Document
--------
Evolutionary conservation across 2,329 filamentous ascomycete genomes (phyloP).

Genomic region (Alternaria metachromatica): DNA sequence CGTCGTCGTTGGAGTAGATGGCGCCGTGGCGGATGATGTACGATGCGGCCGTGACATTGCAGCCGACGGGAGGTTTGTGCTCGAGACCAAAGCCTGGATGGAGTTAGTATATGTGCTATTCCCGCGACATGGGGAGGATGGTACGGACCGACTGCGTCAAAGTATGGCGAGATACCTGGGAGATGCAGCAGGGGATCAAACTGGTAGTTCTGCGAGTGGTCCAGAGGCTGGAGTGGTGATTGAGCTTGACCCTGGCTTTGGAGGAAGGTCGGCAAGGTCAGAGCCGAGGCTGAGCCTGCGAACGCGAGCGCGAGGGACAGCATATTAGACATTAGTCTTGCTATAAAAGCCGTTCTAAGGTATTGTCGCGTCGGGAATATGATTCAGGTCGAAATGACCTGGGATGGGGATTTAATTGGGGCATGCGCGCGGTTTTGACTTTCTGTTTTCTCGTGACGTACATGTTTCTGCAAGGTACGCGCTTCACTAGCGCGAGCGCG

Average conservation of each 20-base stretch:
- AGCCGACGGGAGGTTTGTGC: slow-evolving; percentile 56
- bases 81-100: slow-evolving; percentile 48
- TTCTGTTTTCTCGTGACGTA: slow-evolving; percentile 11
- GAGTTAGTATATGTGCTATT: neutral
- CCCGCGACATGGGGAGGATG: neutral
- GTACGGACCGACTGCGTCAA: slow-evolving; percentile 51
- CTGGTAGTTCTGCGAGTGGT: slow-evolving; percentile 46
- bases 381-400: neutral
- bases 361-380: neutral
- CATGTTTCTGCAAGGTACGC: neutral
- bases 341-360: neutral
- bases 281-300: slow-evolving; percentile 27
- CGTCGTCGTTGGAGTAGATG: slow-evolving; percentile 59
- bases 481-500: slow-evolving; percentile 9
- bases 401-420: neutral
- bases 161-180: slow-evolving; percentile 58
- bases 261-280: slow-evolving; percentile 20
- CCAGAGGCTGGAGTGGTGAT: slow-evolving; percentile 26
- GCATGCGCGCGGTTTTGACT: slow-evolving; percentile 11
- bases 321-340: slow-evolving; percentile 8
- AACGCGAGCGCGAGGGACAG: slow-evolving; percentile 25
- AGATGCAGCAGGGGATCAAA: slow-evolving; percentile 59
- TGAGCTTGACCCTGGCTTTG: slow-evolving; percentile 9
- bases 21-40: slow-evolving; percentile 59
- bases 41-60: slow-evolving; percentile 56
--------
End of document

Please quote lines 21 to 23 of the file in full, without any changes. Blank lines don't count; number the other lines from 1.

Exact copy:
- CCAGAGGCTGGAGTGGTGAT: slow-evolving; percentile 26
- GCATGCGCGCGGTTTTGACT: slow-evolving; percentile 11
- bases 321-340: slow-evolving; percentile 8